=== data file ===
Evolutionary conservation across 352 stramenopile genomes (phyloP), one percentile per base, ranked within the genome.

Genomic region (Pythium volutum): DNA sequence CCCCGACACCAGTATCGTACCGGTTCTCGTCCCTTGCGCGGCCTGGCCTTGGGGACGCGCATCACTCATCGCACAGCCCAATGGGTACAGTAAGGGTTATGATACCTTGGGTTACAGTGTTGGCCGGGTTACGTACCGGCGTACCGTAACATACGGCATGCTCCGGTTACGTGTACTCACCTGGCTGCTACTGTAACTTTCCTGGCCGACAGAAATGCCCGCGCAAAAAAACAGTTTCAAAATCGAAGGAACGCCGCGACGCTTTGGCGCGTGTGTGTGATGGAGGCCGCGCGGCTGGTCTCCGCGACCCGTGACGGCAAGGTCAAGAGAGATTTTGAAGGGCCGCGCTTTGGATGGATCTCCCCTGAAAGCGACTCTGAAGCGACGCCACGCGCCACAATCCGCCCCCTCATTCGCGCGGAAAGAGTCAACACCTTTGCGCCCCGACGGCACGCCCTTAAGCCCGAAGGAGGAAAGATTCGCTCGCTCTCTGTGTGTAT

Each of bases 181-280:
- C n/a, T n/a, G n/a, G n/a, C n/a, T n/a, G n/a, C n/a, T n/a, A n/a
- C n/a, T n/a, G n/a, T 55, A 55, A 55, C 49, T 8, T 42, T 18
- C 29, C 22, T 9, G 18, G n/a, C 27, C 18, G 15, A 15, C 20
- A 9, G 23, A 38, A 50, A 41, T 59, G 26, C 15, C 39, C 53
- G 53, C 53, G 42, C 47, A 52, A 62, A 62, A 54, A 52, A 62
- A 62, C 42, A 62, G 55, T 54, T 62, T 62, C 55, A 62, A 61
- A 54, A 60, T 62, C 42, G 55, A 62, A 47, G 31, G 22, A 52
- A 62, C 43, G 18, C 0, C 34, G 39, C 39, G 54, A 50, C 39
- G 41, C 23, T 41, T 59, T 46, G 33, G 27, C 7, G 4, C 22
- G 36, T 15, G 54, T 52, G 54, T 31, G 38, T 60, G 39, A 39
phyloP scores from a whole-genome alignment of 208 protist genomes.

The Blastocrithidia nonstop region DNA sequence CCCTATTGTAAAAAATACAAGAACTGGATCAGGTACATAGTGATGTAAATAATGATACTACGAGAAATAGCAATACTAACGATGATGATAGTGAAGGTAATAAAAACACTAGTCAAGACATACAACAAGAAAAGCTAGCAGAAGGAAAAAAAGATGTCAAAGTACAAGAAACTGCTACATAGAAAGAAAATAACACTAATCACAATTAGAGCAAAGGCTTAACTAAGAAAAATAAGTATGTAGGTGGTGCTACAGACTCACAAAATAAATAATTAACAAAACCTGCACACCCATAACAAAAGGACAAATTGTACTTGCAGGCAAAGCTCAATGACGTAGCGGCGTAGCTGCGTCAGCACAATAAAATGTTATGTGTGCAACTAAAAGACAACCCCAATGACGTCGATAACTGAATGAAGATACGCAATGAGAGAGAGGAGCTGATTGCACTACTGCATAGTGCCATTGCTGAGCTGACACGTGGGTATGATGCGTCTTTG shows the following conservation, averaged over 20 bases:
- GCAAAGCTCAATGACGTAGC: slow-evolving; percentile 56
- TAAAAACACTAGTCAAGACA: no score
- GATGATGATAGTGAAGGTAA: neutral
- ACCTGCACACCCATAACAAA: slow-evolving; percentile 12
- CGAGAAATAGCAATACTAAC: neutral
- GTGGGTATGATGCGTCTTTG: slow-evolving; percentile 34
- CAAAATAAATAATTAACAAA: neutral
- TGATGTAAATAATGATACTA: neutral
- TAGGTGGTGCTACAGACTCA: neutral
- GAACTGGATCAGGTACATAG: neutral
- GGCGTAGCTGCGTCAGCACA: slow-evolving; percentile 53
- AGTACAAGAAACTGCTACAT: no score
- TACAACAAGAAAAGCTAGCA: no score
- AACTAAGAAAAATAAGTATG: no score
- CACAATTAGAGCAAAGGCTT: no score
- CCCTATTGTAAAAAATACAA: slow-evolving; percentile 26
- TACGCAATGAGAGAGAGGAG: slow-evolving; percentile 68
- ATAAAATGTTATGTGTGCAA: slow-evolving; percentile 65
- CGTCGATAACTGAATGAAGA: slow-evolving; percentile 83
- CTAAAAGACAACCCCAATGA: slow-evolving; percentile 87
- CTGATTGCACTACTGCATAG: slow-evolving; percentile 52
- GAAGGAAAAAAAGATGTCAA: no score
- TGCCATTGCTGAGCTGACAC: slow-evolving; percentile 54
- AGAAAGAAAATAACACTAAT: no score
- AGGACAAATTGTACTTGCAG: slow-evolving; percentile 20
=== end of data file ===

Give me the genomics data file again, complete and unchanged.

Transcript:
Evolutionary conservation across 352 stramenopile genomes (phyloP), one percentile per base, ranked within the genome.

Genomic region (Pythium volutum): DNA sequence CCCCGACACCAGTATCGTACCGGTTCTCGTCCCTTGCGCGGCCTGGCCTTGGGGACGCGCATCACTCATCGCACAGCCCAATGGGTACAGTAAGGGTTATGATACCTTGGGTTACAGTGTTGGCCGGGTTACGTACCGGCGTACCGTAACATACGGCATGCTCCGGTTACGTGTACTCACCTGGCTGCTACTGTAACTTTCCTGGCCGACAGAAATGCCCGCGCAAAAAAACAGTTTCAAAATCGAAGGAACGCCGCGACGCTTTGGCGCGTGTGTGTGATGGAGGCCGCGCGGCTGGTCTCCGCGACCCGTGACGGCAAGGTCAAGAGAGATTTTGAAGGGCCGCGCTTTGGATGGATCTCCCCTGAAAGCGACTCTGAAGCGACGCCACGCGCCACAATCCGCCCCCTCATTCGCGCGGAAAGAGTCAACACCTTTGCGCCCCGACGGCACGCCCTTAAGCCCGAAGGAGGAAAGATTCGCTCGCTCTCTGTGTGTAT

Each of bases 181-280:
- C n/a, T n/a, G n/a, G n/a, C n/a, T n/a, G n/a, C n/a, T n/a, A n/a
- C n/a, T n/a, G n/a, T 55, A 55, A 55, C 49, T 8, T 42, T 18
- C 29, C 22, T 9, G 18, G n/a, C 27, C 18, G 15, A 15, C 20
- A 9, G 23, A 38, A 50, A 41, T 59, G 26, C 15, C 39, C 53
- G 53, C 53, G 42, C 47, A 52, A 62, A 62, A 54, A 52, A 62
- A 62, C 42, A 62, G 55, T 54, T 62, T 62, C 55, A 62, A 61
- A 54, A 60, T 62, C 42, G 55, A 62, A 47, G 31, G 22, A 52
- A 62, C 43, G 18, C 0, C 34, G 39, C 39, G 54, A 50, C 39
- G 41, C 23, T 41, T 59, T 46, G 33, G 27, C 7, G 4, C 22
- G 36, T 15, G 54, T 52, G 54, T 31, G 38, T 60, G 39, A 39
phyloP scores from a whole-genome alignment of 208 protist genomes.

The Blastocrithidia nonstop region DNA sequence CCCTATTGTAAAAAATACAAGAACTGGATCAGGTACATAGTGATGTAAATAATGATACTACGAGAAATAGCAATACTAACGATGATGATAGTGAAGGTAATAAAAACACTAGTCAAGACATACAACAAGAAAAGCTAGCAGAAGGAAAAAAAGATGTCAAAGTACAAGAAACTGCTACATAGAAAGAAAATAACACTAATCACAATTAGAGCAAAGGCTTAACTAAGAAAAATAAGTATGTAGGTGGTGCTACAGACTCACAAAATAAATAATTAACAAAACCTGCACACCCATAACAAAAGGACAAATTGTACTTGCAGGCAAAGCTCAATGACGTAGCGGCGTAGCTGCGTCAGCACAATAAAATGTTATGTGTGCAACTAAAAGACAACCCCAATGACGTCGATAACTGAATGAAGATACGCAATGAGAGAGAGGAGCTGATTGCACTACTGCATAGTGCCATTGCTGAGCTGACACGTGGGTATGATGCGTCTTTG shows the following conservation, averaged over 20 bases:
- GCAAAGCTCAATGACGTAGC: slow-evolving; percentile 56
- TAAAAACACTAGTCAAGACA: no score
- GATGATGATAGTGAAGGTAA: neutral
- ACCTGCACACCCATAACAAA: slow-evolving; percentile 12
- CGAGAAATAGCAATACTAAC: neutral
- GTGGGTATGATGCGTCTTTG: slow-evolving; percentile 34
- CAAAATAAATAATTAACAAA: neutral
- TGATGTAAATAATGATACTA: neutral
- TAGGTGGTGCTACAGACTCA: neutral
- GAACTGGATCAGGTACATAG: neutral
- GGCGTAGCTGCGTCAGCACA: slow-evolving; percentile 53
- AGTACAAGAAACTGCTACAT: no score
- TACAACAAGAAAAGCTAGCA: no score
- AACTAAGAAAAATAAGTATG: no score
- CACAATTAGAGCAAAGGCTT: no score
- CCCTATTGTAAAAAATACAA: slow-evolving; percentile 26
- TACGCAATGAGAGAGAGGAG: slow-evolving; percentile 68
- ATAAAATGTTATGTGTGCAA: slow-evolving; percentile 65
- CGTCGATAACTGAATGAAGA: slow-evolving; percentile 83
- CTAAAAGACAACCCCAATGA: slow-evolving; percentile 87
- CTGATTGCACTACTGCATAG: slow-evolving; percentile 52
- GAAGGAAAAAAAGATGTCAA: no score
- TGCCATTGCTGAGCTGACAC: slow-evolving; percentile 54
- AGAAAGAAAATAACACTAAT: no score
- AGGACAAATTGTACTTGCAG: slow-evolving; percentile 20